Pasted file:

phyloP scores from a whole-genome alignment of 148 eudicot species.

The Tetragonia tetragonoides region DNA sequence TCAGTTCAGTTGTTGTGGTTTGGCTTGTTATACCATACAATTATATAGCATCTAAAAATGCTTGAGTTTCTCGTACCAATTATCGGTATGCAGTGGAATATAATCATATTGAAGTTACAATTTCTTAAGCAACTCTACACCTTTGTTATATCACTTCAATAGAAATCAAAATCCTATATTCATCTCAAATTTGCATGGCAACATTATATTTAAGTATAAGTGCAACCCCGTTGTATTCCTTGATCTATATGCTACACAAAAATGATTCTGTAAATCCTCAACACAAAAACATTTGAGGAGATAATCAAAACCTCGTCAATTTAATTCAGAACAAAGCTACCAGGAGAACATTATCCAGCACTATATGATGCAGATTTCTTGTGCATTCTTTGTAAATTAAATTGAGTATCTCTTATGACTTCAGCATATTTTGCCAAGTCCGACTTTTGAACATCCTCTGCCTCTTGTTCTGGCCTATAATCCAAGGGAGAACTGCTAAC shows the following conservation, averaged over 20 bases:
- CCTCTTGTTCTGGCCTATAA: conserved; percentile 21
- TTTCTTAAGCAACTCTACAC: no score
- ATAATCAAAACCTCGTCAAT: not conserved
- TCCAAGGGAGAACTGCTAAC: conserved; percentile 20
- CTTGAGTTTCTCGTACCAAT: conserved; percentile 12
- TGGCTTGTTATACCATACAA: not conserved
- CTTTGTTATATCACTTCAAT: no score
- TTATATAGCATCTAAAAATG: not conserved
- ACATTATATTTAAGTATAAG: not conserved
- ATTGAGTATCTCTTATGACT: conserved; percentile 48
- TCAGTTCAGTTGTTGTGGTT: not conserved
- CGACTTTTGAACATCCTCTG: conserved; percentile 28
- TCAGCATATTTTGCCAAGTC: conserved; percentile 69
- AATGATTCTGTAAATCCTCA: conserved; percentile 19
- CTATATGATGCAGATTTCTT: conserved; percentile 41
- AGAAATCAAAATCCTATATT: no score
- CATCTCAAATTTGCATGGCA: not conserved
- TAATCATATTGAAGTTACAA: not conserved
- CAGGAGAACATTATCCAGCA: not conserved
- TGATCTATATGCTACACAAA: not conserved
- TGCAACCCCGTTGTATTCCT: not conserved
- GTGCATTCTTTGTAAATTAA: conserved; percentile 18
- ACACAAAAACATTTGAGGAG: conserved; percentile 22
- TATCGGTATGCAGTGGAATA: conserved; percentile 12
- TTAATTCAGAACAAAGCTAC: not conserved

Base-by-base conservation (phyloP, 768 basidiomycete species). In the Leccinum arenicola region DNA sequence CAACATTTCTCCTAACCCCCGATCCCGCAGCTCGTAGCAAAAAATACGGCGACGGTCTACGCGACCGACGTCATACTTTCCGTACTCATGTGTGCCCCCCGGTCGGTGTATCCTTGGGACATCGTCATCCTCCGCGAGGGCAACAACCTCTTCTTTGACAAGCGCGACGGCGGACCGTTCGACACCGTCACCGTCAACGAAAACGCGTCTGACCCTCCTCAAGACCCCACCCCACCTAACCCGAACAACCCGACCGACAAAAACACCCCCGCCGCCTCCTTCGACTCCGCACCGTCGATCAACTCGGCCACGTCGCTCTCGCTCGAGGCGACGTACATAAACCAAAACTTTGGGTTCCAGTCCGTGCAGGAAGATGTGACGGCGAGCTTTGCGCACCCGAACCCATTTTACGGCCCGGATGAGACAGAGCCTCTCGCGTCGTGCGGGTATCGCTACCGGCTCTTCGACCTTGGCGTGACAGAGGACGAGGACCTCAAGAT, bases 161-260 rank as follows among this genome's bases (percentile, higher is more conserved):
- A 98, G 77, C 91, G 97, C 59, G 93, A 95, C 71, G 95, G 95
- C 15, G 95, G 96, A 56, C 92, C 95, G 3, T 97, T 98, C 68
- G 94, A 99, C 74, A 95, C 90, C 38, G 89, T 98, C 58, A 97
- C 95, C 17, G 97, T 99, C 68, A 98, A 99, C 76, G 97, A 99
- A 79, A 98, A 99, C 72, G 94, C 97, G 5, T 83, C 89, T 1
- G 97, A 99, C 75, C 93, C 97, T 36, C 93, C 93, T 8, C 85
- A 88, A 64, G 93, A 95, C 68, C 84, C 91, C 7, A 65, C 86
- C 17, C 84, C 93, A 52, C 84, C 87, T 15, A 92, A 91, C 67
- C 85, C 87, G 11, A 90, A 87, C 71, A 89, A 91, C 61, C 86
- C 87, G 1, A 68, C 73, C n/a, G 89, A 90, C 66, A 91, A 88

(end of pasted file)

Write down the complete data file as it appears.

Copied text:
phyloP scores from a whole-genome alignment of 148 eudicot species.

The Tetragonia tetragonoides region DNA sequence TCAGTTCAGTTGTTGTGGTTTGGCTTGTTATACCATACAATTATATAGCATCTAAAAATGCTTGAGTTTCTCGTACCAATTATCGGTATGCAGTGGAATATAATCATATTGAAGTTACAATTTCTTAAGCAACTCTACACCTTTGTTATATCACTTCAATAGAAATCAAAATCCTATATTCATCTCAAATTTGCATGGCAACATTATATTTAAGTATAAGTGCAACCCCGTTGTATTCCTTGATCTATATGCTACACAAAAATGATTCTGTAAATCCTCAACACAAAAACATTTGAGGAGATAATCAAAACCTCGTCAATTTAATTCAGAACAAAGCTACCAGGAGAACATTATCCAGCACTATATGATGCAGATTTCTTGTGCATTCTTTGTAAATTAAATTGAGTATCTCTTATGACTTCAGCATATTTTGCCAAGTCCGACTTTTGAACATCCTCTGCCTCTTGTTCTGGCCTATAATCCAAGGGAGAACTGCTAAC shows the following conservation, averaged over 20 bases:
- CCTCTTGTTCTGGCCTATAA: conserved; percentile 21
- TTTCTTAAGCAACTCTACAC: no score
- ATAATCAAAACCTCGTCAAT: not conserved
- TCCAAGGGAGAACTGCTAAC: conserved; percentile 20
- CTTGAGTTTCTCGTACCAAT: conserved; percentile 12
- TGGCTTGTTATACCATACAA: not conserved
- CTTTGTTATATCACTTCAAT: no score
- TTATATAGCATCTAAAAATG: not conserved
- ACATTATATTTAAGTATAAG: not conserved
- ATTGAGTATCTCTTATGACT: conserved; percentile 48
- TCAGTTCAGTTGTTGTGGTT: not conserved
- CGACTTTTGAACATCCTCTG: conserved; percentile 28
- TCAGCATATTTTGCCAAGTC: conserved; percentile 69
- AATGATTCTGTAAATCCTCA: conserved; percentile 19
- CTATATGATGCAGATTTCTT: conserved; percentile 41
- AGAAATCAAAATCCTATATT: no score
- CATCTCAAATTTGCATGGCA: not conserved
- TAATCATATTGAAGTTACAA: not conserved
- CAGGAGAACATTATCCAGCA: not conserved
- TGATCTATATGCTACACAAA: not conserved
- TGCAACCCCGTTGTATTCCT: not conserved
- GTGCATTCTTTGTAAATTAA: conserved; percentile 18
- ACACAAAAACATTTGAGGAG: conserved; percentile 22
- TATCGGTATGCAGTGGAATA: conserved; percentile 12
- TTAATTCAGAACAAAGCTAC: not conserved

Base-by-base conservation (phyloP, 768 basidiomycete species). In the Leccinum arenicola region DNA sequence CAACATTTCTCCTAACCCCCGATCCCGCAGCTCGTAGCAAAAAATACGGCGACGGTCTACGCGACCGACGTCATACTTTCCGTACTCATGTGTGCCCCCCGGTCGGTGTATCCTTGGGACATCGTCATCCTCCGCGAGGGCAACAACCTCTTCTTTGACAAGCGCGACGGCGGACCGTTCGACACCGTCACCGTCAACGAAAACGCGTCTGACCCTCCTCAAGACCCCACCCCACCTAACCCGAACAACCCGACCGACAAAAACACCCCCGCCGCCTCCTTCGACTCCGCACCGTCGATCAACTCGGCCACGTCGCTCTCGCTCGAGGCGACGTACATAAACCAAAACTTTGGGTTCCAGTCCGTGCAGGAAGATGTGACGGCGAGCTTTGCGCACCCGAACCCATTTTACGGCCCGGATGAGACAGAGCCTCTCGCGTCGTGCGGGTATCGCTACCGGCTCTTCGACCTTGGCGTGACAGAGGACGAGGACCTCAAGAT, bases 161-260 rank as follows among this genome's bases (percentile, higher is more conserved):
- A 98, G 77, C 91, G 97, C 59, G 93, A 95, C 71, G 95, G 95
- C 15, G 95, G 96, A 56, C 92, C 95, G 3, T 97, T 98, C 68
- G 94, A 99, C 74, A 95, C 90, C 38, G 89, T 98, C 58, A 97
- C 95, C 17, G 97, T 99, C 68, A 98, A 99, C 76, G 97, A 99
- A 79, A 98, A 99, C 72, G 94, C 97, G 5, T 83, C 89, T 1
- G 97, A 99, C 75, C 93, C 97, T 36, C 93, C 93, T 8, C 85
- A 88, A 64, G 93, A 95, C 68, C 84, C 91, C 7, A 65, C 86
- C 17, C 84, C 93, A 52, C 84, C 87, T 15, A 92, A 91, C 67
- C 85, C 87, G 11, A 90, A 87, C 71, A 89, A 91, C 61, C 86
- C 87, G 1, A 68, C 73, C n/a, G 89, A 90, C 66, A 91, A 88